There is a picture circulating on social media of a 3D perspective picture that completely changes when your perspective changes. It's by Patrick Hughes at the Birmingham Art Gallery. Google Superduperperspective and you can see the video for yourself. It's pretty amazing. From one angle the picture jumps out at you with a pyramid of images. Then as you move to to the right or left suddenly it recesses back with corridors moving away from you. It's really astounding. It is a visual example of how much difference perspective can make in life.
I spent MLK weekend in the hospital again, Optic Neuritis was the latest Latin name to be added to my string of words that now shape my life. Basically inflammation of the optic nerve was distorting my vision, making it blurred and giving me headaches. Now, when you are an avid reader like myself, not being able to read is a stab to the soul of who I am. Not to mention, the ability to read is an integral part of day to day living from paying bills, to reading mail or a recipe. Fortunately, I am a good enough reader that I could read a text or FB post if it was brief by looking at it and quickly reading the sentence as a whole, or most of it at once. I could type because my fingers pretty much knew where to go, but proofreading? Ha! And a full page of any text was a blur of frustration.
High dose steroids over 4 days helped my vision slowly improve and the headaches diminish. But when I got home, instead of feeling better, I felt worse. Dizziness and overwhelming fatigue continued to dominate my once enthusiastic personality. Then the heart palpitations started. I'd felt them before, but they never lasted. This time they lasted throughout the night. I'd wake up, frown, take a deep breath and try to ignore it and go back to sleep. This would repeat every hour. Finally I sleep for two hours, then 2 1/2. When I awoke. They were still there. I tried to ignore them, but it was disconcerting so I called the dr. They told me to call 911. My response? Seriously?! Do I have to? They said yes, and though I didn't think I was having a heart attack, I didn't really think that was a particularly good day to die either, so I called. I asked them to not use lights or sirens and chewed up the aspirin as directed.
That was one of the oddest experiences of my life. Hooked up, checked out and off to the ER. Ugh. The paramedic attempted to start an IV line in the ambulance on the bumpy roads only to blow out a vein. Yeah, that was a surprise....not. The palpitations subsided some, though not completely, but did not present as a concern on the heart monitor to the dr on call. Again, not a surprise. So they hooked me up to monitor to wear for the next 7-14 days and sent me home. Still feeling off, I decided to start the meds prescribed for my nerve pain that also doubled as anti anxiety meds. I didn't feel anxious emotionally, but maybe that was the cause of this new sensation.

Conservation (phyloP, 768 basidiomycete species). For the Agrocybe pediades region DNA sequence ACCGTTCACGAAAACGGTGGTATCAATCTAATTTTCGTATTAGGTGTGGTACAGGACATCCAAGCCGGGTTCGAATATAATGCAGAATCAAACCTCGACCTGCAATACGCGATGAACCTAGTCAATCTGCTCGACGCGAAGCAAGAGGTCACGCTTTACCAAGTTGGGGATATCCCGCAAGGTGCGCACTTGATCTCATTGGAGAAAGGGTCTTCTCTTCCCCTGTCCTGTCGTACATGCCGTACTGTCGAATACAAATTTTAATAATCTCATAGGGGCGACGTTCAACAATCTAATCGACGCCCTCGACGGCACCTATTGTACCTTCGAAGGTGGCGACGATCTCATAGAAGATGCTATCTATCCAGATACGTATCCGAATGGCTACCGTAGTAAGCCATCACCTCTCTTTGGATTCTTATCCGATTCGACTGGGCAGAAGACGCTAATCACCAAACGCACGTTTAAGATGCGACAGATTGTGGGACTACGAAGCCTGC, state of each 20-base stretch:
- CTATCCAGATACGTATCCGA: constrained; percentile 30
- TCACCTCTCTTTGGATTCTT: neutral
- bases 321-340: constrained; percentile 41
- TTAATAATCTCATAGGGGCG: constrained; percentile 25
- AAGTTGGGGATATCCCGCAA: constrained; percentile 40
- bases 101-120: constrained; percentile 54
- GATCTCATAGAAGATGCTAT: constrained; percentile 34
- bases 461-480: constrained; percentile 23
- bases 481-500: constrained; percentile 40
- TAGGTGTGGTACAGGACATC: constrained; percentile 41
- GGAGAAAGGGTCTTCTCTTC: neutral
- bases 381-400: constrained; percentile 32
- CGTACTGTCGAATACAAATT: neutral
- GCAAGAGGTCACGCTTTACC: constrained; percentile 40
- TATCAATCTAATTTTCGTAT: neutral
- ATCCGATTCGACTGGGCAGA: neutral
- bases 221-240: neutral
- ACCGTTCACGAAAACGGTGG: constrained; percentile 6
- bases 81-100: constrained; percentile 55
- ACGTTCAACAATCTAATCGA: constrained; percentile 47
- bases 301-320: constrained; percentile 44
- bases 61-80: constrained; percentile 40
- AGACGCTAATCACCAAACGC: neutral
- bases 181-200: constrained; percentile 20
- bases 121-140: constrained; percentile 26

Instead of feeling better, I felt worse. I slept most of the next day, and through the night as well. I awoke exhausted, light headed, and dizzy. It was like living in deep dark fog. This was no way to live. Every drop of life felt like it was being sucked from me. With great effort I booted up the computer and did a search for the side effects of the two new oral meds I was taking for fatigue and the nerve pain. Both of them listed many of the same symptoms I was feeling. I decided to stop taking both of them.
Slowly, the fog began to lift. A day went by when I didn't take a nap, I slept through the night and awoke without my head spinning. Then the day came when I woke up and felt ok. Not perfect, but not awful. It was AMAZING! As the day went on, my energy improved. My brain clarity increased. I actually felt bored. It was the first time in over 3 weeks that I actually felt almost human.
Here's the thing. From the waist down, nothing had changed. It is still hard to walk without support for any distance. My legs still tingle, especially my left. They are still very temperature sensitive. But after the way I felt the rest of this month, they hardly even mattered. Perspective. Just like the picture that goes from pyramids to corridors, my legs had gone from a major concern to a minor one.
I still have a long way to go. I still hope to increase my mobility and I know there will still be down days. My vision still isn't 100%. But there has been a shift within me; a gratitude for a sense of normalcy I had not previously appreciated. It's a lesson I hope to hold on to. I have said many times, I know it could be worse. I believe that. I understand it intellectually. But emotionally, I held tight to my pouty lip of disappointment for my new reality. Until my new reality changed and spiraled down to a whole new level of despair. Now, my previous level of discomfort is reassuring.
I think my brother summed it up best when he wrote me this, "Nothing like feeling like crap to make you appreciate feeling so so " Amen, brother, Amen! :)
Kristen is a former kindergarten and special education teacher with two wonderful grown children, two precious fur-baby dogs and a mischievous cat. Diagnosed with Transverse Myelitis in September of 2016 and Multiple Sclerosis in December of 2016, and Optic Neuritis in January 2017, life has changed in a big way in a short amount of time. But HOPE springs eternal as she rediscovers and reinvents life along the way.